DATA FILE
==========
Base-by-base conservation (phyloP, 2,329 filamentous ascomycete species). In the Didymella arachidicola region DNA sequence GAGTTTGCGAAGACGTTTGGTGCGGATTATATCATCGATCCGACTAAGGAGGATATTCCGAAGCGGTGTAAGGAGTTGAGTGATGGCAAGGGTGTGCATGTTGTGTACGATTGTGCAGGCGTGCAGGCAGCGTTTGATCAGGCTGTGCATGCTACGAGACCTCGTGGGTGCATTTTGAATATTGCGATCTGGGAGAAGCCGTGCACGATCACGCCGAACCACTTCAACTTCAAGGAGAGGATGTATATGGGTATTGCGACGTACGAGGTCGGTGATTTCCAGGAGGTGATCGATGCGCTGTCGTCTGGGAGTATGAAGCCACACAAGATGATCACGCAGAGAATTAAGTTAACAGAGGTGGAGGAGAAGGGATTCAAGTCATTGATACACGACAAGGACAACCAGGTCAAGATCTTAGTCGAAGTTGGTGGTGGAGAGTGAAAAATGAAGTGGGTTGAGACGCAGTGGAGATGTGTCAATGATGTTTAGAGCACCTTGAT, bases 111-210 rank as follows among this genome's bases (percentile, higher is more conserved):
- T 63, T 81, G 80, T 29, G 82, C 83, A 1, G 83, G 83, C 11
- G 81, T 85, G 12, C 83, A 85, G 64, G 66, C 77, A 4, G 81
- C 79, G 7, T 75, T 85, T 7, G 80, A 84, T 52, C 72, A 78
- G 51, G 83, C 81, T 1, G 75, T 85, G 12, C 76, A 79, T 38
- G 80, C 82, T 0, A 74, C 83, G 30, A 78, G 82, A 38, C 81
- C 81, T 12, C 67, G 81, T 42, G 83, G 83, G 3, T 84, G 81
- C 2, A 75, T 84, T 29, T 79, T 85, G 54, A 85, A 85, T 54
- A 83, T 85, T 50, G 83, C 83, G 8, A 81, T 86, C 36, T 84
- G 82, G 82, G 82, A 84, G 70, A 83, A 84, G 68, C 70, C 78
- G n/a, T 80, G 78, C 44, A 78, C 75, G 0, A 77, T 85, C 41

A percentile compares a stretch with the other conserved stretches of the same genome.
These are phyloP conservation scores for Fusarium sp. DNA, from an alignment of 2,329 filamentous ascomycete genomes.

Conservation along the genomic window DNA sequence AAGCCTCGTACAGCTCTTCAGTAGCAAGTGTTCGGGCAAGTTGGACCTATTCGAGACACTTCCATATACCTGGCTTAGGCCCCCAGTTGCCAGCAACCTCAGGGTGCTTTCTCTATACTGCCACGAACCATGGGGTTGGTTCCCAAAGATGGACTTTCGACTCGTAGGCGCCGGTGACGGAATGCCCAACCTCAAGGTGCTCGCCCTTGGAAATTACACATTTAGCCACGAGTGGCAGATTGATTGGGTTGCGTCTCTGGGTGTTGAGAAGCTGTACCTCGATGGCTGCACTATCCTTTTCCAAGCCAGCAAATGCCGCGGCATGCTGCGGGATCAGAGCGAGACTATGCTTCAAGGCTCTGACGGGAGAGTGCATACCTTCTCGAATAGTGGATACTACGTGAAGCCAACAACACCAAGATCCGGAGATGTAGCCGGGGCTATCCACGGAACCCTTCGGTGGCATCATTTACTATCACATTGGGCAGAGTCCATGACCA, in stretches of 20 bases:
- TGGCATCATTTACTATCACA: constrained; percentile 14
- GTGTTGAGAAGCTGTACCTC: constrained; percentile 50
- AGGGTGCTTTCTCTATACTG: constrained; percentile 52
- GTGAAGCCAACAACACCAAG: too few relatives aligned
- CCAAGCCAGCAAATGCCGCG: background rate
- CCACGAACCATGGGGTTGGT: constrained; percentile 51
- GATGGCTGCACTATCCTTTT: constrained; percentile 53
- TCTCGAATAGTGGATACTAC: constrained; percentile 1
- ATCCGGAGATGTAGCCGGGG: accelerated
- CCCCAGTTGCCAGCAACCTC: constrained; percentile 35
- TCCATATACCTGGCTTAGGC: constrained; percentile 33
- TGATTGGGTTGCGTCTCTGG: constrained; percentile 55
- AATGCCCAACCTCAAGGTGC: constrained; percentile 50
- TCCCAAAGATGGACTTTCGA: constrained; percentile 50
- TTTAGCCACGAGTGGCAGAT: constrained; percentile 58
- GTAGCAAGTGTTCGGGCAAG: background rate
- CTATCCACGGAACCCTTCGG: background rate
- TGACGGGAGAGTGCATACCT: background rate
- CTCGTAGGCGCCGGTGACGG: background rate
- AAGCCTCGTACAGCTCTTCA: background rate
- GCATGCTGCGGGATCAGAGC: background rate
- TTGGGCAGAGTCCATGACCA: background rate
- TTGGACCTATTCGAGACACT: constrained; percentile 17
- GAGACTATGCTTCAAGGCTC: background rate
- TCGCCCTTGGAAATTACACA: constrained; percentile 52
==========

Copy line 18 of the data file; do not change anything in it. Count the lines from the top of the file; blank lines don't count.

- GTGAAGCCAACAACACCAAG: too few relatives aligned